1. Ndali donated a cash sum to the workers which they now own and have pooled together to form a loan fund. Workers apply to the committee of the loan fund (made up of elected Ndali staff) and obtain loans for things like buying land, building houses, buying cows, paying for a wedding etc. The workers themselves decided to charge themselves interest so that the fund would grow and they could extend the number and size of the loans. Ndali will be adding to this fund each year with some of the profits from FT sales.

2. No longer rushing about trying to squeeze every penny out of every hour (thanks to fair trade sales) Ndali encourages the staff to break off work an hour early twice a week to play games of their choice on the football pitch. This they do with much zeal and has sparked a whole series of football teams to form in the region which regularly play matches and tournaments on Ndali’s football field.

3. They play games – all 90 plus staff – on the football pitch every Wed morning for 2 hours; after which they collapse with a hot very sweet milky tea made with milk from the farm’s cows. Games played are volley ball, badminton, rounders (type of baseball), frisbee and lots of “very daft running games”. The games are a fantastic ‘leveler’ for managers to be viewed by the other workers as equals, and has really brought the staff together into a lighthearted energetic team off the playing field.

4. Once a month on a Friday afternoon during work hours all staff watch a film at the processing factory. This alternates between educational films such as David Attenborough’s Planet Earth, and something more relaxed chosen by the staff such as a Nigerian drama or Kung Fu Panda.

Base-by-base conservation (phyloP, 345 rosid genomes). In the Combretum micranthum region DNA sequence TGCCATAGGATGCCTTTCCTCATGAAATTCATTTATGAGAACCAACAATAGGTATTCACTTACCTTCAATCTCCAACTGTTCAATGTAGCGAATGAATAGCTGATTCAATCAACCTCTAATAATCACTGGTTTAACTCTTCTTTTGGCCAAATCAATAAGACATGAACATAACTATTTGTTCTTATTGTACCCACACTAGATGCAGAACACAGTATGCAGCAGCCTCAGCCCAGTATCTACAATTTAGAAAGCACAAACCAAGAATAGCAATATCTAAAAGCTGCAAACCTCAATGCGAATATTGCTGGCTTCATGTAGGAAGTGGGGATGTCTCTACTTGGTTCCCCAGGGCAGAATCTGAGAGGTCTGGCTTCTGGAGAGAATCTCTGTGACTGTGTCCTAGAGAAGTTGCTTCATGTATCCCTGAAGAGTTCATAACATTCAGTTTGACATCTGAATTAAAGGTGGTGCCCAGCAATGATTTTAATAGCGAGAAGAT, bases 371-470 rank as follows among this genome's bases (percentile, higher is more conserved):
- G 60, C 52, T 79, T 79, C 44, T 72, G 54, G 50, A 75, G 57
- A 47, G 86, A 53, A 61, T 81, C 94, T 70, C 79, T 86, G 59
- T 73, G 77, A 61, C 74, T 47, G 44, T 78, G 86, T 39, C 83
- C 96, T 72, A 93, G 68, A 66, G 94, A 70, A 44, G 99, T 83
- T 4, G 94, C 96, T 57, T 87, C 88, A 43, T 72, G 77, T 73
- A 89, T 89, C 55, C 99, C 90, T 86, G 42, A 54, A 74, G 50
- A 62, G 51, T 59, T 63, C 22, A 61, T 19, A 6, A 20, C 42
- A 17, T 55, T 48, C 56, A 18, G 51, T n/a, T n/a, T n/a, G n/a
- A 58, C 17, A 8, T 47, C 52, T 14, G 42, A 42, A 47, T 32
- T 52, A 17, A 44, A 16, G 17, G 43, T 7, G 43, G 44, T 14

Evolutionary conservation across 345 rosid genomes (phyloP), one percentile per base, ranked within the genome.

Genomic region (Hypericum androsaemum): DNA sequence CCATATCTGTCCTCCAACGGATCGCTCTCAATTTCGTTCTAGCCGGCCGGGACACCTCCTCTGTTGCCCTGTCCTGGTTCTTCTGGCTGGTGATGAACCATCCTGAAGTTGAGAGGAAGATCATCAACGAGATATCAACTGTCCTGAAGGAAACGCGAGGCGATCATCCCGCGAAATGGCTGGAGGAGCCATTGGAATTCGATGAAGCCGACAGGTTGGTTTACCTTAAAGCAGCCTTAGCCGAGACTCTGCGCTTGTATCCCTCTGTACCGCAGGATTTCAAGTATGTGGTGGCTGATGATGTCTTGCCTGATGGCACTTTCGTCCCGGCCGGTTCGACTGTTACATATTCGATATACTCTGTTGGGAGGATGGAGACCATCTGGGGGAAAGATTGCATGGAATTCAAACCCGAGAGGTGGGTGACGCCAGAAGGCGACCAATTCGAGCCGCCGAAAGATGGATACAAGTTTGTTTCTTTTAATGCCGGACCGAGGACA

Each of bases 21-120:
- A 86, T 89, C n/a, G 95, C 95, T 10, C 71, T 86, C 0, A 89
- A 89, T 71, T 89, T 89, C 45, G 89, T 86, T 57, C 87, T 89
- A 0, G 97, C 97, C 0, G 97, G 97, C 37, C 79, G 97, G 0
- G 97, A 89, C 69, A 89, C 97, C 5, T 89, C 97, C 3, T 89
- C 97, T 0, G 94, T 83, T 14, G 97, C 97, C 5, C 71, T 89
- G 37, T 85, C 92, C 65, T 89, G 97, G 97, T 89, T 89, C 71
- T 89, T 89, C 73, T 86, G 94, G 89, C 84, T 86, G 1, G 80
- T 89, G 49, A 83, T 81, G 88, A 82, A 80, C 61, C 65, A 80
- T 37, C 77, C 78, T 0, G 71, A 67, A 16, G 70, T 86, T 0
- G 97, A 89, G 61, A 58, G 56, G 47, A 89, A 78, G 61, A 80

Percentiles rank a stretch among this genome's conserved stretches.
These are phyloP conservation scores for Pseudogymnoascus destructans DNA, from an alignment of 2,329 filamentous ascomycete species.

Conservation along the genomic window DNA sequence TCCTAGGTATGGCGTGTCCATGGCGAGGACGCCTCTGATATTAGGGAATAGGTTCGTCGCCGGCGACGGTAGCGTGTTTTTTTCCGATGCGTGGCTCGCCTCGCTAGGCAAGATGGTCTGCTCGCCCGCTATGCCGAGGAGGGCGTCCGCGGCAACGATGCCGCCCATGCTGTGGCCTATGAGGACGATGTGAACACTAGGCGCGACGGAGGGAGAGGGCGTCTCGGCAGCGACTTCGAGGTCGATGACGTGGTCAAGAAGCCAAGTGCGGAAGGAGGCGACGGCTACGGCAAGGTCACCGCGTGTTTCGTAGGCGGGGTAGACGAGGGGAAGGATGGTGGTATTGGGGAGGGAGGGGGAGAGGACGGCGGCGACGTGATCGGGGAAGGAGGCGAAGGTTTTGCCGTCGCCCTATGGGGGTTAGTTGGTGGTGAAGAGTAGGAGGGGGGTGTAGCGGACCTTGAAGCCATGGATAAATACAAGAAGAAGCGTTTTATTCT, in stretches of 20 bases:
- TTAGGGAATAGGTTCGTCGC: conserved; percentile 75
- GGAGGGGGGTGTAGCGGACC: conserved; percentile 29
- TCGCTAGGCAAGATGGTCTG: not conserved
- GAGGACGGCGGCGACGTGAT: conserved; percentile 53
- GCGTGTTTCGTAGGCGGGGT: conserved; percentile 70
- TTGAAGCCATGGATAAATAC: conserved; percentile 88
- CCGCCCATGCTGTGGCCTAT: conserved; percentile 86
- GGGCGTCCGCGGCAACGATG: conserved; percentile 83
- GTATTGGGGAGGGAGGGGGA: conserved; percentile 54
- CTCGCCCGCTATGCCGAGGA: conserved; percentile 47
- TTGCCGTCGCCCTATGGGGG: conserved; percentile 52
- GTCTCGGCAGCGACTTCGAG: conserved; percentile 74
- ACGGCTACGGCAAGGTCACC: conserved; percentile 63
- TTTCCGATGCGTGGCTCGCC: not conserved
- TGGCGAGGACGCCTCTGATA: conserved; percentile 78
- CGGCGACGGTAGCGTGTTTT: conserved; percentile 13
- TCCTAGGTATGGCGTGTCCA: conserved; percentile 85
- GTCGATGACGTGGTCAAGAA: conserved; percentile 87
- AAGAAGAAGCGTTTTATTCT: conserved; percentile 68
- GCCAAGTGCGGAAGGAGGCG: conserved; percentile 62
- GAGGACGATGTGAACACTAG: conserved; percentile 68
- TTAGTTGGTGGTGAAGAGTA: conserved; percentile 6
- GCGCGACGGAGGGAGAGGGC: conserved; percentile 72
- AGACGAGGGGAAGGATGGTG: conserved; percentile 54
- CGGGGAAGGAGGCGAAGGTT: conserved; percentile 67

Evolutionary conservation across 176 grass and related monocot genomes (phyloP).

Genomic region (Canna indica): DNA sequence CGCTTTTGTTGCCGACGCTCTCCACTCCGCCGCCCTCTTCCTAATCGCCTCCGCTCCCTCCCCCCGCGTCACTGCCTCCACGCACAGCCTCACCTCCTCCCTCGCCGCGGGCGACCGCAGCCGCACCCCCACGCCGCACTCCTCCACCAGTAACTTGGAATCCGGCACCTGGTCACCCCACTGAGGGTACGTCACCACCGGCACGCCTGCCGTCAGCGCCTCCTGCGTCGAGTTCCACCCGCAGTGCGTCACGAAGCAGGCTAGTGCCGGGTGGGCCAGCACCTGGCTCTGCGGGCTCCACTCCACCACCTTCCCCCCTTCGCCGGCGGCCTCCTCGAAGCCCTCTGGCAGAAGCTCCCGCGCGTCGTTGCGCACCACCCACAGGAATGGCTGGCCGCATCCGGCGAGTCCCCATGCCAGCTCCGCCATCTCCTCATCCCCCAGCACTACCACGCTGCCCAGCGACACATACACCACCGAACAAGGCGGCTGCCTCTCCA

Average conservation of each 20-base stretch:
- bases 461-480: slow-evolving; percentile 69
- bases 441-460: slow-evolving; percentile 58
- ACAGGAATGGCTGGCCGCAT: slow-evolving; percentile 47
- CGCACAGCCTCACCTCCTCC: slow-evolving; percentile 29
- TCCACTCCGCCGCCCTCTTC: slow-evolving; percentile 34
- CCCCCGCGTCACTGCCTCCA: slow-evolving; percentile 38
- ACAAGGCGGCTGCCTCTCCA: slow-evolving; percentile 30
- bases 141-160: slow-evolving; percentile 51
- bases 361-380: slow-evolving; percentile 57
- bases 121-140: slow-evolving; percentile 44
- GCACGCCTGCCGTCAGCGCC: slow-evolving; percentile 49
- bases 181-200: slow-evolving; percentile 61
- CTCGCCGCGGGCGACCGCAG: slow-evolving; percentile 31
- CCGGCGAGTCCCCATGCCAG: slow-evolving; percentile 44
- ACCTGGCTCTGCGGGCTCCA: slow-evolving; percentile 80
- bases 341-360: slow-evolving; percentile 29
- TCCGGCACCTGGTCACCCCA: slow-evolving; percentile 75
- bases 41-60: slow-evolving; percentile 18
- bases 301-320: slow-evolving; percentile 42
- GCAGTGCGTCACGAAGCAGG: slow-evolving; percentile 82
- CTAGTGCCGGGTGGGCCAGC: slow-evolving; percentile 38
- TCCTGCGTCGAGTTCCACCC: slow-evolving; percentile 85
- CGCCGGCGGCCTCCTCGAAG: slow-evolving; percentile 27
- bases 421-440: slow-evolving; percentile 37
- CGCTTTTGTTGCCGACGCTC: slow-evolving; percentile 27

5. Ndali takes all the staff on an annual outing using FT profits: the last outing was to Queen Elizabeth Game Park where they saw a lion chase a warthog just metres from where they were, and elephants galore. In the afternoon they went on a boat to see hippo and crocodile (96 of the 98 staff had never set foot on a boat, so this was an interesting affair!) Moreover most of the staff had never seen a Ugandan Cob (a type of deer), let alone a lion and despite only being two hours away from Ndali, none had the resources to visit Uganda’s best-loved game park and see the animals that used to in fact roam all over the Ndali area 150 years ago.

6. With the higher wages the workers get, they are making improvements at home which is spreading among their families and relatives and moving like a slow fire through the communities. For instance they can afford to hire local people to work in their fields; others have bought plots of land; some have bought motorbikes and begun a ‘taxi’ service; one has opened a hardware and basic food supplies shop; all are happy that they can afford to take their family members to a proper doctor if they fall sick; and also have enough spare cash to make donations within the community, including helping out orphans with schooling or housing, or neighbours who need medical help; trees and flowers are popping up along the roadsides and in their gardens. In sum, fair trade is helping to spread a flowering of possibilities, not just among those directly involved with the system, but throughout whole communities through knock-on effect. The changes are slow and happen naturally, but precisely because of these two factors they are deep, internal and long-lasting: in strong contrast to a quick, forced change that is only surface deep – as is often the case with well-intentioned donor/aid money.